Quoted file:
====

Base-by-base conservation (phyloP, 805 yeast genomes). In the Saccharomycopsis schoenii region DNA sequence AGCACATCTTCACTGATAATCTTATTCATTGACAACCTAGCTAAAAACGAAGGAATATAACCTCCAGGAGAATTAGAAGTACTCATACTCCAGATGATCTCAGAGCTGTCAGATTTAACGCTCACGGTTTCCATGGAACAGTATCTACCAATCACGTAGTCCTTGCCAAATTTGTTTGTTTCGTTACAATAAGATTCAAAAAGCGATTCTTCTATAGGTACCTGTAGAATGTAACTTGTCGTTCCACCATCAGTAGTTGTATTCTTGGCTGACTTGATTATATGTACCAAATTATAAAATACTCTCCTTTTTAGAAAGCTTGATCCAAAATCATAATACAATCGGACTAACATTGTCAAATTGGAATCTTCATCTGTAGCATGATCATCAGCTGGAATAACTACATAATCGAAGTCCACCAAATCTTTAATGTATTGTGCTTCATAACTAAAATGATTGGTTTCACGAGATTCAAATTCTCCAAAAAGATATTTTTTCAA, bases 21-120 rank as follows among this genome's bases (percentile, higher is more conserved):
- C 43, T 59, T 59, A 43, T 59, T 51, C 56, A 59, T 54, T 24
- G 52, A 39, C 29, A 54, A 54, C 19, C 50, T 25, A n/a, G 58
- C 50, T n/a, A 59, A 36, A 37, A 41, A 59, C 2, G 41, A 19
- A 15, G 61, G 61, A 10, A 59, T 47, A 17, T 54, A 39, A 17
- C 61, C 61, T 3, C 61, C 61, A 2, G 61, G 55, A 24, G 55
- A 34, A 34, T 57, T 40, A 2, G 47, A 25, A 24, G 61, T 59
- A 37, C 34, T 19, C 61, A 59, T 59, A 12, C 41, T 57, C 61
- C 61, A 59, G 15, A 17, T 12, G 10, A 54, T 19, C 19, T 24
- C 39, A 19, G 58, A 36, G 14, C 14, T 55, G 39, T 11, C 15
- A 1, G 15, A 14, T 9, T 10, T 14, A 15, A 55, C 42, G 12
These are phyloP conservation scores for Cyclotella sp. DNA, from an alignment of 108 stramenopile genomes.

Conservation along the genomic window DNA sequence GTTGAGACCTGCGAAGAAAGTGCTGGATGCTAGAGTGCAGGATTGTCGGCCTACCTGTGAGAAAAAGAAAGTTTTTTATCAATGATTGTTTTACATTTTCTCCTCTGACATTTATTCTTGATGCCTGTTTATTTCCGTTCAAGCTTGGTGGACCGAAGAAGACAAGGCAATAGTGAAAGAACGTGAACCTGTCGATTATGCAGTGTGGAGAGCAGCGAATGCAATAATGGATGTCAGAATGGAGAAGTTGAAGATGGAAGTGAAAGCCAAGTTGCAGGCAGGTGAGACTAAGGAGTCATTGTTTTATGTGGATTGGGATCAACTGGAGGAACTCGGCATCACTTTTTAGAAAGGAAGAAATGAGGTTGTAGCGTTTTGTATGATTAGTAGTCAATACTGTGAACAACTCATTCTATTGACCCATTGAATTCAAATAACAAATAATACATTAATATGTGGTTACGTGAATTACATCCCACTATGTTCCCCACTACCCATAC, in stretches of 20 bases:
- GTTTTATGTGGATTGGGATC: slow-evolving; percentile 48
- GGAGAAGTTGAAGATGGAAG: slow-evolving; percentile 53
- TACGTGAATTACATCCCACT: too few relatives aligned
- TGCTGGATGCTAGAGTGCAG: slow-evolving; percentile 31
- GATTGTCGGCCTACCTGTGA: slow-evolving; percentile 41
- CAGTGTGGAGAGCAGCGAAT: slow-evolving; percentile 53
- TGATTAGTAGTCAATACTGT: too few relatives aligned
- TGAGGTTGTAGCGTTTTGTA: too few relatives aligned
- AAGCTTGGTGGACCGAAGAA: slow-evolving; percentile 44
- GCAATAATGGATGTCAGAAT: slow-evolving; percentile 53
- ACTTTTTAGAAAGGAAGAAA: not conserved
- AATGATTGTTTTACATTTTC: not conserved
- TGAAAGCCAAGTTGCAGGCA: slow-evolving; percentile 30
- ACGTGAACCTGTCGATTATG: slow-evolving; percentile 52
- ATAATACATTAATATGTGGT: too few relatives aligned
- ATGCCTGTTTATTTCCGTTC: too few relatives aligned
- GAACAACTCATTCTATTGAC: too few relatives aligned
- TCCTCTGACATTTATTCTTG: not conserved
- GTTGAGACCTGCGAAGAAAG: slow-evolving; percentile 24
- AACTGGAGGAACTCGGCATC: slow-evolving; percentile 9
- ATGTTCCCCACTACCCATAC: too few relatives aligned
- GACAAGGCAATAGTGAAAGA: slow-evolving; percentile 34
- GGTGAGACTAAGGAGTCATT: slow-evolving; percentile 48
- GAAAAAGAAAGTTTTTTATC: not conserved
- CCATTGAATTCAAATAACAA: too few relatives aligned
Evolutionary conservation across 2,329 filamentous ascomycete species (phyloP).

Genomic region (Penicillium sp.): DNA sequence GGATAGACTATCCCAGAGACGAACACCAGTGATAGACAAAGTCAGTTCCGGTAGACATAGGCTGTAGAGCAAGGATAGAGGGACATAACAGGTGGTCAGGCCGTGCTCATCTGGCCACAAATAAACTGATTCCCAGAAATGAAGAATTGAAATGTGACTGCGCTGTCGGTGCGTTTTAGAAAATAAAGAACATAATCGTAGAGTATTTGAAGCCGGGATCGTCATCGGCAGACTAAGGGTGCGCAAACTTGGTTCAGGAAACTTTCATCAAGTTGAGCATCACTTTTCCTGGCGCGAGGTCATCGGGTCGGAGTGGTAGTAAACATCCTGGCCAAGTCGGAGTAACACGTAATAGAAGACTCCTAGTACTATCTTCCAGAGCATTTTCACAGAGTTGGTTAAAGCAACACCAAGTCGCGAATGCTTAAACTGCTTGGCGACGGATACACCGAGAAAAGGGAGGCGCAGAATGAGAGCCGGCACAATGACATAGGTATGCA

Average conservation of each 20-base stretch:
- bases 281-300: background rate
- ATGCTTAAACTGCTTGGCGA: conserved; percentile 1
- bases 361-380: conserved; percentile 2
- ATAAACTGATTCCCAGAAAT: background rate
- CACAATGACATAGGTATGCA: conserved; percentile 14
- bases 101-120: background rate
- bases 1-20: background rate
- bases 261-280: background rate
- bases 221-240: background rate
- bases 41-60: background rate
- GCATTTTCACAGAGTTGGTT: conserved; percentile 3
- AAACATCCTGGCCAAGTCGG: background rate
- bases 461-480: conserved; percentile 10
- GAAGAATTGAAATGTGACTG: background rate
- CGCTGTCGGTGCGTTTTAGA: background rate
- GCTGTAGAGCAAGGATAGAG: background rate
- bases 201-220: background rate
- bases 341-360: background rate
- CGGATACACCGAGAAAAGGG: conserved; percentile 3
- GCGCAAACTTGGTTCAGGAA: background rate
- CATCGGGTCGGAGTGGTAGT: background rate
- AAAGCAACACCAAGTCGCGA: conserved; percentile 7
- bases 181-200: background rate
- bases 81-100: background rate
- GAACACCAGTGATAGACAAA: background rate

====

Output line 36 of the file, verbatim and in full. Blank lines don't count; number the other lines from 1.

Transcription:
- GGTGAGACTAAGGAGTCATT: slow-evolving; percentile 48